City officials want more of downtown Littleton to join the “cool kids club.”
That’s what Andrew Graham, planning board member, called the 60 percent of property owners who have joined the optional Main Street Historic District. He’s been working with the Historic Preservation Board to identify incentives that might lure more folks in, and he says it’s time to set a threshold that would tip the district to be mandatory.
Should that happen, all properties deemed “contributing” would be subject to regulations particular to the district, as well as eligible for benefits like less-stringent parking requirements and grants for facade improvements.
It’s a notion that’s been discussed before, usually with pushback. During a discussion last March, Councilor Bruce Beckman cautioned against renewing the battle waged before the opt-in compromise was reached, when several property owners objected on the basis that mandatory inclusion trampled their rights to maintain their buildings as they saw fit.
“I don’t have to stick my hand that far into that beehive to know there are bees in there,” Beckman said at the time.
But HPB members say many who have opted in don’t think it’s fair that some can drag down the property values of all, so they surveyed business owners who haven’t joined to find out what might encourage them to do so.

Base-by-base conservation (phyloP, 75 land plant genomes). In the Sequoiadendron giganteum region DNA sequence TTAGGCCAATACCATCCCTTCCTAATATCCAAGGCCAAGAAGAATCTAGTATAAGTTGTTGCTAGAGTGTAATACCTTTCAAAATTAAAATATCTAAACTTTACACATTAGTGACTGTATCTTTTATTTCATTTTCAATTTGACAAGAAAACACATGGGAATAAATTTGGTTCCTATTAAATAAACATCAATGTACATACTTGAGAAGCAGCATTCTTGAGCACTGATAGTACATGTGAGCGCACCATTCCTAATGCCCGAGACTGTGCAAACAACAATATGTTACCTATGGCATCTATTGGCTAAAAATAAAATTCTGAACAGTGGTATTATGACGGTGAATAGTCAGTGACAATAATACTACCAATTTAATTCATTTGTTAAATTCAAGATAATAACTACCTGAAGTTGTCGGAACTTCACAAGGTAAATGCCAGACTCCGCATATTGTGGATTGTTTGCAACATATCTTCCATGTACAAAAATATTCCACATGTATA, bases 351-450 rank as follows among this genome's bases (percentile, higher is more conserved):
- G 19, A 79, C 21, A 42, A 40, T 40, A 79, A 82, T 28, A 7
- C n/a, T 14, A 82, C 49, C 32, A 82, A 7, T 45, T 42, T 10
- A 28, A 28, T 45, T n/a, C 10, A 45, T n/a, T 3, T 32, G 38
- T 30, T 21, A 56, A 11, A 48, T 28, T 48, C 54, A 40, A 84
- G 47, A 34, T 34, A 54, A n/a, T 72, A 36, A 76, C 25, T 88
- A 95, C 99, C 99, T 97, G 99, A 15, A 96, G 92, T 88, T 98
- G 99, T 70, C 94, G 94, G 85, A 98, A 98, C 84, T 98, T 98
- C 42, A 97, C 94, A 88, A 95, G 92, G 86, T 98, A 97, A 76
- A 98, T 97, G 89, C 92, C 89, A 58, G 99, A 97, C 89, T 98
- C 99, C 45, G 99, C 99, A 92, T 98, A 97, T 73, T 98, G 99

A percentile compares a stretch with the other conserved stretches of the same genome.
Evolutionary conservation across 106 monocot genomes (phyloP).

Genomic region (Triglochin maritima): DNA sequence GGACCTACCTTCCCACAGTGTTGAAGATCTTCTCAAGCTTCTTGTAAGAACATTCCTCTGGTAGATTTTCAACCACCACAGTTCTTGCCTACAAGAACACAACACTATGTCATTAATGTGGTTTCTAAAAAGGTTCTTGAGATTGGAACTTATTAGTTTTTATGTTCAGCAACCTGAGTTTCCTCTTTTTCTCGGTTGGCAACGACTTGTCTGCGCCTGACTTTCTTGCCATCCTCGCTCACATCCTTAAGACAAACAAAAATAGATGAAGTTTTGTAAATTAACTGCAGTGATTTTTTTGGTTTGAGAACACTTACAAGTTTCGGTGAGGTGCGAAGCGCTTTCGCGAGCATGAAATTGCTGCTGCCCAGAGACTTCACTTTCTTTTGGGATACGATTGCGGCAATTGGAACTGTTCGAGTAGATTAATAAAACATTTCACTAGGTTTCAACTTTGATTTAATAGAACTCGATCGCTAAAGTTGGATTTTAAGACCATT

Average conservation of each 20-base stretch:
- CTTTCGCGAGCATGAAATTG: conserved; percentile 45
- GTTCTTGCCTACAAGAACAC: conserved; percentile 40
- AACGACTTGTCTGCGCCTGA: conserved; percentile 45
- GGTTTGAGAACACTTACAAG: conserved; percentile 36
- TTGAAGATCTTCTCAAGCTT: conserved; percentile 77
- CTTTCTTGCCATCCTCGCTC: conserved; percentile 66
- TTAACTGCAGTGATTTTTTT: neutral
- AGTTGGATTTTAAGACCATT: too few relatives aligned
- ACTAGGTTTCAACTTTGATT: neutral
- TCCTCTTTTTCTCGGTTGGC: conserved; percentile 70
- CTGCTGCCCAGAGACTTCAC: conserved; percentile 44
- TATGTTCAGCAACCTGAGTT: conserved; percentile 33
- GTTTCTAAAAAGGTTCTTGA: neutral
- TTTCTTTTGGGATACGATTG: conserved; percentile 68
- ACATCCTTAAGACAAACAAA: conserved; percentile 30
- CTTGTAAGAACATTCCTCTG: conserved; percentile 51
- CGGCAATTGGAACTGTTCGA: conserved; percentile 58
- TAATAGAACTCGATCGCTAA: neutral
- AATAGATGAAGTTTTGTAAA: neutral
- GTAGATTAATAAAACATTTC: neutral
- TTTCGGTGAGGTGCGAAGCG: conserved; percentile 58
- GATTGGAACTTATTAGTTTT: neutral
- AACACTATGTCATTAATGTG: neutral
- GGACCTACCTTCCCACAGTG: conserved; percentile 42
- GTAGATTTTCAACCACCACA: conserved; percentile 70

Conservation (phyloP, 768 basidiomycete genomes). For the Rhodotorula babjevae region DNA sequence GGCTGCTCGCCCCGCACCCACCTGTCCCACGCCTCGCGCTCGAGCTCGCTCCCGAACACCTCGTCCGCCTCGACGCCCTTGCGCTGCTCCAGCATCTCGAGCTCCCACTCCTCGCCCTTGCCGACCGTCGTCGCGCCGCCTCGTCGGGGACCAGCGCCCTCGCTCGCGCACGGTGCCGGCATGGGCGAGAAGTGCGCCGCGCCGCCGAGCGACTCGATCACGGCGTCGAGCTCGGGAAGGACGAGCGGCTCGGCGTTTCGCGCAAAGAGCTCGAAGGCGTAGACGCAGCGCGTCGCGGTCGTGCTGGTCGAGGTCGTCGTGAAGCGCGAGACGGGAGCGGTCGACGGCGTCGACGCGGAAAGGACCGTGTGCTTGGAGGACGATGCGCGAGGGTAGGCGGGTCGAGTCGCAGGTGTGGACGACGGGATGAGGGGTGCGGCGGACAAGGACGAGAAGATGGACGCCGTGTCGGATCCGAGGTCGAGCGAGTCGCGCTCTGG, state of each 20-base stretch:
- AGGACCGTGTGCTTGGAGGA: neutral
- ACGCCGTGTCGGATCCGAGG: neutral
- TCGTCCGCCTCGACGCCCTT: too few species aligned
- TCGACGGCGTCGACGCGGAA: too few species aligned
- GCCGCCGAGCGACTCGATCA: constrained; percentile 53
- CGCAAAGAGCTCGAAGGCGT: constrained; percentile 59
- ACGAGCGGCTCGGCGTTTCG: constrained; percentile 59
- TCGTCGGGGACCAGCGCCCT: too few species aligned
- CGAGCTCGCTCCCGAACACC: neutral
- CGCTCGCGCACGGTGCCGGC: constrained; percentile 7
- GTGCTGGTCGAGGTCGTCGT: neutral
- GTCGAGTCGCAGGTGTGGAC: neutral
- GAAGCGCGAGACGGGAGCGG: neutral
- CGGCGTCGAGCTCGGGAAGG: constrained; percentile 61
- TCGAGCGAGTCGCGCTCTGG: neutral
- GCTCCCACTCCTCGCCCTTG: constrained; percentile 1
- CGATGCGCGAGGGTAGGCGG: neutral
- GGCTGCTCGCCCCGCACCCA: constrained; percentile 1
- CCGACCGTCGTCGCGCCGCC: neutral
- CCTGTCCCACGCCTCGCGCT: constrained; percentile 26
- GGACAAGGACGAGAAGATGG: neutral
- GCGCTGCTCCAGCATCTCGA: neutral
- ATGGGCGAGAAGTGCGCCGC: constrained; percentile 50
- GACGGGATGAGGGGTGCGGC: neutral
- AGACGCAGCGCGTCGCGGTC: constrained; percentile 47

“We want to raise all boats,” said Chuck Reid, HPB chair. “We believe the whole is greater than its parts.”
Suggestions include commemorative plaques, offering grants for interior work, escrowing grant funds for future use, tax rebates, waiving sewer and water fees, snow removal and architectural services.
HPB created a brochure designed to entice holdouts. It points out that the process to join was recently streamlined, and notes that MSHD sales taxes increased 69 percent since it was established in 2005, compared to 17 percent citywide.
“Uniform standards help protect and increase business investment and property value,” they wrote. “Being a part of the historic district identifies owners as understanding the vision for the future of downtown Littleton.”
Reid also addressed a request council made last March to consider expanding the district to Alamo Avenue or even beyond, saying the board is comfortable with the current boundaries. Alamo’s character is different enough, he said, that it wouldn’t make sense – it’s predominately standalone buildings as opposed to Main Street’s mostly connected properties.
Mayor Debbie Brinkman asked the board to flesh out the suggested incentives and their desire to make the district mandatory.
“I would like to see deeper study on that,” she said. “Come back with a proposal and a road map.”